Chatter of Choughs:An Anthology Celebrating the Return of Cornwall's Legendary Bird, edited with an introduction by Lucy Newlyn and illustrations by Lucy Wilkinson (second edition, Hypatia Trust 2006)
For centuries, the chough has been integral to Cornish legend. King Arthur’s soul is said to have migrated into one when he dies, and coats of arms throughout Cornwall feature this magnificent bird with its distinctive red beak and feet. From the 1970’s onward, the chough was believed extinct in its own county. But in 2001, three wild birds landed on Cornwall’s Lizard Peninsula, and began to breed….
A rich collection of specially commissioned work, featuring some of Britain’s leading poets and scholars, Chatter Of Choughs intertwines poetry, prose and illustrations with ornithological accounts of the chough’s recent fortunes in Cornwall and further afield. Including a new introduction ny Lucy Newlyn, a Foreword by Jon Stallworthy an Afterward by Charles Thomas, and thirty new contributions (several in Cornish,) the second edition of this popular anthology brings the fascinating, inspiring story of the Cornish chough up to date.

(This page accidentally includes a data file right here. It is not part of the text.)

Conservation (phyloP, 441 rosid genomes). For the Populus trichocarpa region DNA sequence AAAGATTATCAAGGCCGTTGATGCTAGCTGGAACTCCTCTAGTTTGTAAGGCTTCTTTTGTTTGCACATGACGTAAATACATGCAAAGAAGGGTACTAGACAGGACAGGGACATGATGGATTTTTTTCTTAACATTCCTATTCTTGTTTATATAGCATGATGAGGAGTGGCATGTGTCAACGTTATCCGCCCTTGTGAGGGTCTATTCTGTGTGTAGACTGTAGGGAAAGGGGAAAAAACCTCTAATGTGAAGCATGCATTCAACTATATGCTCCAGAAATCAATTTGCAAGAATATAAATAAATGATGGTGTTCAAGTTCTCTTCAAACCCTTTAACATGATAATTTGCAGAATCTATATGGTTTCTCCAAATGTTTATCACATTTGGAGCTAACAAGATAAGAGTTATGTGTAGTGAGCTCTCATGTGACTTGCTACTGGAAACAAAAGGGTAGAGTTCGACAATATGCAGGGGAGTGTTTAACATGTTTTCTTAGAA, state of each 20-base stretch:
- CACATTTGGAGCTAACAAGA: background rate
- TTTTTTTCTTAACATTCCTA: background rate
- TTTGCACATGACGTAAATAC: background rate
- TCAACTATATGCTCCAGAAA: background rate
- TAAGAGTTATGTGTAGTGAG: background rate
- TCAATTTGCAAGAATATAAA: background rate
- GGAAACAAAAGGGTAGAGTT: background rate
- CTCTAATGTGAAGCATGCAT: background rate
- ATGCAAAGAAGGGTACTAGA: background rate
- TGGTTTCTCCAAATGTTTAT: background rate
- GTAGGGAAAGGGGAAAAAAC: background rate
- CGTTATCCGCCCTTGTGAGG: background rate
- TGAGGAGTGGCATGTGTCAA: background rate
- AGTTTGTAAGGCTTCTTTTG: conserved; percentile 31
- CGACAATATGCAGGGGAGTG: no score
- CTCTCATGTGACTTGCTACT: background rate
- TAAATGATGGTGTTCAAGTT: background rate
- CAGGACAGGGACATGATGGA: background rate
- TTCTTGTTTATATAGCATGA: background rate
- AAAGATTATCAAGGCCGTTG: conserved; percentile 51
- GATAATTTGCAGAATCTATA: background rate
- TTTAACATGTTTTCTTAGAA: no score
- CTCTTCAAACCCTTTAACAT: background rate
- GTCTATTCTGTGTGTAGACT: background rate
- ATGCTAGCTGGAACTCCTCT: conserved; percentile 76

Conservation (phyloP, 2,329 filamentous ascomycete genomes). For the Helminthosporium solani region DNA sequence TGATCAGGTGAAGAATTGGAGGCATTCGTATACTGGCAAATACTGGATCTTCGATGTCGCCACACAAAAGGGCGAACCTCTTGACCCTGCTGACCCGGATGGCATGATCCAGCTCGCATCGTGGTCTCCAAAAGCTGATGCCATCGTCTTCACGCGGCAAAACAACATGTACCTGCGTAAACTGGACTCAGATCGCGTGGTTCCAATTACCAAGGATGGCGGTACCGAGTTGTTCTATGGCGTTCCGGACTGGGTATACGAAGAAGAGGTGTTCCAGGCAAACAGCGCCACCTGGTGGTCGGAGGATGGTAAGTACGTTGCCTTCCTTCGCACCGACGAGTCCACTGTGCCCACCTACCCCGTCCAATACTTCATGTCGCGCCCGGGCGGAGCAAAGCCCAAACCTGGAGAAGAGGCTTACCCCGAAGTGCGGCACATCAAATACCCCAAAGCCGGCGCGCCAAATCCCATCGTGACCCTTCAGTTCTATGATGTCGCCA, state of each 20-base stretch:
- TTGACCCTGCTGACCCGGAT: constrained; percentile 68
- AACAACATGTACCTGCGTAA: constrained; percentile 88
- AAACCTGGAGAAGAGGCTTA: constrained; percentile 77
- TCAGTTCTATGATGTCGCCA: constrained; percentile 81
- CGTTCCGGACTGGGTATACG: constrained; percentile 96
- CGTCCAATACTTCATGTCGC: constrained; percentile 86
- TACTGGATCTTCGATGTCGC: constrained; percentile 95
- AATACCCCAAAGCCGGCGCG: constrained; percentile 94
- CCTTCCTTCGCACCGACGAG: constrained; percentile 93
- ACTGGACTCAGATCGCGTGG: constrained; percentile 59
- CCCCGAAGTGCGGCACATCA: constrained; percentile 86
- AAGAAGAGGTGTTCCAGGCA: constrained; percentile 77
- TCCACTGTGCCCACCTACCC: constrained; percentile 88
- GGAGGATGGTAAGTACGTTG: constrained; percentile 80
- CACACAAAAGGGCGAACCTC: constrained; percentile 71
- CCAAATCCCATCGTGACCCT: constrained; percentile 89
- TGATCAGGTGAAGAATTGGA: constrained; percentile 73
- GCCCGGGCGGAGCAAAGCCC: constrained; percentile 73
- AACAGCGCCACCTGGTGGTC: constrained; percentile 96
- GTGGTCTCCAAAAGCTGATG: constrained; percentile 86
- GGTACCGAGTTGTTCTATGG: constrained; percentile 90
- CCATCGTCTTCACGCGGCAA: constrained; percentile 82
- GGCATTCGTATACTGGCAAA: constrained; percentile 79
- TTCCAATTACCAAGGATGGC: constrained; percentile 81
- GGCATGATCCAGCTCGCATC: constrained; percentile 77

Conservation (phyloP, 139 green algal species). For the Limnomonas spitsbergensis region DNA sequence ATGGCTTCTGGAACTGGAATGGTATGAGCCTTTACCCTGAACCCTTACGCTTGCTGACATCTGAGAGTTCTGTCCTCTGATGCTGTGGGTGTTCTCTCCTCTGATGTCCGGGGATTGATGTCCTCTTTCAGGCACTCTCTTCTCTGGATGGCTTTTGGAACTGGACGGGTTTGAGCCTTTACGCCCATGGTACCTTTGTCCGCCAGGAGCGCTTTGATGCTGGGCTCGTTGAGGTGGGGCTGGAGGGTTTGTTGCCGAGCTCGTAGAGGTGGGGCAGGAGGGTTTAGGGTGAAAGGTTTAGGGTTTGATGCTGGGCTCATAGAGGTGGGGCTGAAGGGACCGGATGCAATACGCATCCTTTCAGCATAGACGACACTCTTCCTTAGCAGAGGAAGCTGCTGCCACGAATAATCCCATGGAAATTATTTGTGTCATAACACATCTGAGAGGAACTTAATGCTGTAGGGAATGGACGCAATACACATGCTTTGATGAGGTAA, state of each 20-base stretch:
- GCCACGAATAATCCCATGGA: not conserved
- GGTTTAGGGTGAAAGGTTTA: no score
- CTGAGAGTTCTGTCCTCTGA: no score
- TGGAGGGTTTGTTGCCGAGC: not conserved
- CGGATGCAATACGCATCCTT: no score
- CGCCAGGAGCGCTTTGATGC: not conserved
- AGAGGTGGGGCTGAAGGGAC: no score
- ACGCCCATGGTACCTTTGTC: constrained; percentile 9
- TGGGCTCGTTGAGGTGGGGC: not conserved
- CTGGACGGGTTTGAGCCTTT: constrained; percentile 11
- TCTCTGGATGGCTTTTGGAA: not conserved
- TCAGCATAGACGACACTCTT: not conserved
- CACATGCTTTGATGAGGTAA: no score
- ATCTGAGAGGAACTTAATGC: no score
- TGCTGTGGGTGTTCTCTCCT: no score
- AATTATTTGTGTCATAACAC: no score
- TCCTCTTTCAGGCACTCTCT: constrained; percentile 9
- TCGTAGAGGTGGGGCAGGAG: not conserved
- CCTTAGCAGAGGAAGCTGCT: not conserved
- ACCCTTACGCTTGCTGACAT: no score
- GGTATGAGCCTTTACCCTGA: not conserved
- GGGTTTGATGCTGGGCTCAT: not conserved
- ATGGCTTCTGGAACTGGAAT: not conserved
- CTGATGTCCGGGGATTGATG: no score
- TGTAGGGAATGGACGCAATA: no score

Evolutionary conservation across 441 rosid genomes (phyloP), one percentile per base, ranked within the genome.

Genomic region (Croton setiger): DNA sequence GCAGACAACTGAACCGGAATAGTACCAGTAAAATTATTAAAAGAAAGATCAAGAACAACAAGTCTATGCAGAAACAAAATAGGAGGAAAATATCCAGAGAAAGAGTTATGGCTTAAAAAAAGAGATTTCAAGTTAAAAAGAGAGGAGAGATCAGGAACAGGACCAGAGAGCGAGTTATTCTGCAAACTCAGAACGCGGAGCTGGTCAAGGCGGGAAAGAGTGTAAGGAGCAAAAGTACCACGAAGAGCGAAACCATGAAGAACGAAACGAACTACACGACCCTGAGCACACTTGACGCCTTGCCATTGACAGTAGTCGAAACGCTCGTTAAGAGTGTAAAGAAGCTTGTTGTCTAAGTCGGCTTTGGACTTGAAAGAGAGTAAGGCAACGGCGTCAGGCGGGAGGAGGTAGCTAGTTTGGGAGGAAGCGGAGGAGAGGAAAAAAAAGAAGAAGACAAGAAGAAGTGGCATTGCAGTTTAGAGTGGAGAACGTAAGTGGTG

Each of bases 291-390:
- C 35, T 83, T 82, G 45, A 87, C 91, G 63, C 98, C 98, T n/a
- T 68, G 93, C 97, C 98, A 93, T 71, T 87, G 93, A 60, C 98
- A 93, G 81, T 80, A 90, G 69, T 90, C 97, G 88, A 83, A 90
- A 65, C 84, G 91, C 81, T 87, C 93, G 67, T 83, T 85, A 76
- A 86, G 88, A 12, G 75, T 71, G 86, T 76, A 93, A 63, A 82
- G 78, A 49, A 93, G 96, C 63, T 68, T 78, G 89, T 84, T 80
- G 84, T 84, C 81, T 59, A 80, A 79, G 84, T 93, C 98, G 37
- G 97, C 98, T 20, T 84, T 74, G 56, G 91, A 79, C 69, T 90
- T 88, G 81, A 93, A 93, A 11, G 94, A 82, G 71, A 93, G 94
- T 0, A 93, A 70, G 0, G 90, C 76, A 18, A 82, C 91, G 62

Lost heralds, outriders of a vanished
race. Beaky, black coated, melancholy;
eyes like hard drills that could bore
a hole from here to Land's End,
keen and cruel with intent.
Kyaa kyaa kyaa: a Celtic cry.
At night their trapped souls travel west, flap free
on the Cornish coastline, ride the rough wind sea-
ward, turn with the tide's turning, fly inland.
'What saw you there?' said the King.
'Sir', he said, 'I saw nothing
but the waters wap and the waves wan.'
Over Camelot the spirit soars
and slackens, spent.